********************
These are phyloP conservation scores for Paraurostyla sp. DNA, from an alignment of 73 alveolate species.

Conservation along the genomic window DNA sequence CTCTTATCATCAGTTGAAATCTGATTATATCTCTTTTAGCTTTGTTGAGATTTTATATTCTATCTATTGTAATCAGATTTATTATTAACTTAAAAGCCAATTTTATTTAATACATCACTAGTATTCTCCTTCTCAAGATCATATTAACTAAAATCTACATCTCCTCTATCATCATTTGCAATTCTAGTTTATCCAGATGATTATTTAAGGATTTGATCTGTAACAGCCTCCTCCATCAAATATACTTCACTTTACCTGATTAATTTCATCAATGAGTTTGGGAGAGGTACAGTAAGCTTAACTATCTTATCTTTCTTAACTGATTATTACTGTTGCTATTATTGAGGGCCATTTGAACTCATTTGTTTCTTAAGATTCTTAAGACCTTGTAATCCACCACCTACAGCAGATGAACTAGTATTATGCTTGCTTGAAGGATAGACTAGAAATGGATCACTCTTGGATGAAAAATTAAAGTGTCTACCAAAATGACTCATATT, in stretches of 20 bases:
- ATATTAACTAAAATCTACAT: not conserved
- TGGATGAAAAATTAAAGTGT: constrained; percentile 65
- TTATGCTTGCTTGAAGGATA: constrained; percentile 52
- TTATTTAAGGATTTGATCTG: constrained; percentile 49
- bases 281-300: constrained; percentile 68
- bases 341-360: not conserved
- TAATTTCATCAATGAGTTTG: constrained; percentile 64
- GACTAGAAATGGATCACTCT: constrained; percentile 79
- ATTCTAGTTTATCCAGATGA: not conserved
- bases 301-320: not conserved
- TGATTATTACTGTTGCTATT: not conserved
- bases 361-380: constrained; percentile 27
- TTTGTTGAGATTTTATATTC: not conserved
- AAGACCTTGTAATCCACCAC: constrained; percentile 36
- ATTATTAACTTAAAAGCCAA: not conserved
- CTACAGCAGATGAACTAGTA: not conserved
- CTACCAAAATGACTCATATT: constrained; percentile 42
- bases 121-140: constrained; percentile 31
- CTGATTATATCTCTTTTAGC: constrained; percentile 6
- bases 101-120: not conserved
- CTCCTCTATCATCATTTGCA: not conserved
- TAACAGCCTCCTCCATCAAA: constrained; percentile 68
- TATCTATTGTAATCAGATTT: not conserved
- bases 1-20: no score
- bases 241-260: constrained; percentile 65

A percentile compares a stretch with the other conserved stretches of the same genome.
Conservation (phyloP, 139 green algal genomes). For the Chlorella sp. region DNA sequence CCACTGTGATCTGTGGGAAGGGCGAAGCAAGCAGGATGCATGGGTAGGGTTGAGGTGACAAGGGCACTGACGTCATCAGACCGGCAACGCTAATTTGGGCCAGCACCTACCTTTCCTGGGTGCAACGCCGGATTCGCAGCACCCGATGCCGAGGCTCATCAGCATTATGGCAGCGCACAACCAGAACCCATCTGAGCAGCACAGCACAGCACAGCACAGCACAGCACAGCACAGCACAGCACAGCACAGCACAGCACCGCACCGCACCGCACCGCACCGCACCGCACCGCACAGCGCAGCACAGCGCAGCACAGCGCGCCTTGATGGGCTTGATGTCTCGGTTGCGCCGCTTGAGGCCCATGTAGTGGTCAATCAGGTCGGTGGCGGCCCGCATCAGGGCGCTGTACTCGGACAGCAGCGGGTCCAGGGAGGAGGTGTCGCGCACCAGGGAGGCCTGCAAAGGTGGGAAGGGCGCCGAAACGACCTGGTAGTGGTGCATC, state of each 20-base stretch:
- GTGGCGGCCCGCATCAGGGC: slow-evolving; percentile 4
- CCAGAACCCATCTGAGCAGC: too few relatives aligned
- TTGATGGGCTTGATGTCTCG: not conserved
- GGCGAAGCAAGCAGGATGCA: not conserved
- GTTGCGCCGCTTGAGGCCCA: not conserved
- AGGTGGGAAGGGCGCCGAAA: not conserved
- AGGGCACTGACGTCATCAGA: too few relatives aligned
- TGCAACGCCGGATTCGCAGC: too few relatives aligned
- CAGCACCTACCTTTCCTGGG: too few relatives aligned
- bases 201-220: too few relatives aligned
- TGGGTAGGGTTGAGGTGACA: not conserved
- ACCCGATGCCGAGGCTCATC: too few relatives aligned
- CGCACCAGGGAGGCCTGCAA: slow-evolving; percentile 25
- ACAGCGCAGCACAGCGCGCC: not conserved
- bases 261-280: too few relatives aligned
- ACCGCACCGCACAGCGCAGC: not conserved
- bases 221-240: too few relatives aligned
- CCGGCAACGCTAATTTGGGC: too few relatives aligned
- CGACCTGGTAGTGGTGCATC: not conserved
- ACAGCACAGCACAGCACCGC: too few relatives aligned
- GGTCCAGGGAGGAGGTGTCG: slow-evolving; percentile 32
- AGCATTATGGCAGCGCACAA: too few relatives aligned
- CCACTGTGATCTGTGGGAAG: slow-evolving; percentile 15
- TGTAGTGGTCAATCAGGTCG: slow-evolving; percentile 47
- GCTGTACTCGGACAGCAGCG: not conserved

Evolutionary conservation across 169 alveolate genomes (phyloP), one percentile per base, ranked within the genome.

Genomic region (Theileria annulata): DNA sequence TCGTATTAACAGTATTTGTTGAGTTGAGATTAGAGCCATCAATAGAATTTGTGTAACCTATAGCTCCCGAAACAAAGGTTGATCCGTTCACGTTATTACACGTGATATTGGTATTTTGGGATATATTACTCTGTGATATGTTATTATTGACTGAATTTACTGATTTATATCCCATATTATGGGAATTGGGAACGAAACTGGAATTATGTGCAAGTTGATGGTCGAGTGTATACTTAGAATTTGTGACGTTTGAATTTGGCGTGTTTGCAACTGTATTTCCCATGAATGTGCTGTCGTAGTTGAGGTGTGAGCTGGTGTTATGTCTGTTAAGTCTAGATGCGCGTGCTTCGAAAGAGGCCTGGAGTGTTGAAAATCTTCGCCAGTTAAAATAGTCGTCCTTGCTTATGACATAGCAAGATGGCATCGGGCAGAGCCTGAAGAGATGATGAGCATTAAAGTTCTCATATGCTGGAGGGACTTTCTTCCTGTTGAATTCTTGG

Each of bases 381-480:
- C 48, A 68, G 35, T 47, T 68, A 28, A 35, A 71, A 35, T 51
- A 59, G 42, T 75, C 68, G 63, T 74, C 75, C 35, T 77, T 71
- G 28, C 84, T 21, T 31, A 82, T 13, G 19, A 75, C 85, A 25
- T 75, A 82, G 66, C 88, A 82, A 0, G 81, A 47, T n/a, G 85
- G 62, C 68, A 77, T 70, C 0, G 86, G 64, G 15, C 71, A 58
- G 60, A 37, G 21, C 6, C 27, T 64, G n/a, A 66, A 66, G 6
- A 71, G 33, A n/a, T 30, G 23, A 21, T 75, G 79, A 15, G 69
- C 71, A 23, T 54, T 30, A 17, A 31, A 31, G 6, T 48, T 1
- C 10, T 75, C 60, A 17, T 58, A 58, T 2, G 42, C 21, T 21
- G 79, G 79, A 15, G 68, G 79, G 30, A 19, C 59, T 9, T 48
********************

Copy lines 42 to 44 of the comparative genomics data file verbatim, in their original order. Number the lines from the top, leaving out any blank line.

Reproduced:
- CGCACCAGGGAGGCCTGCAA: slow-evolving; percentile 25
- ACAGCGCAGCACAGCGCGCC: not conserved
- bases 261-280: too few relatives aligned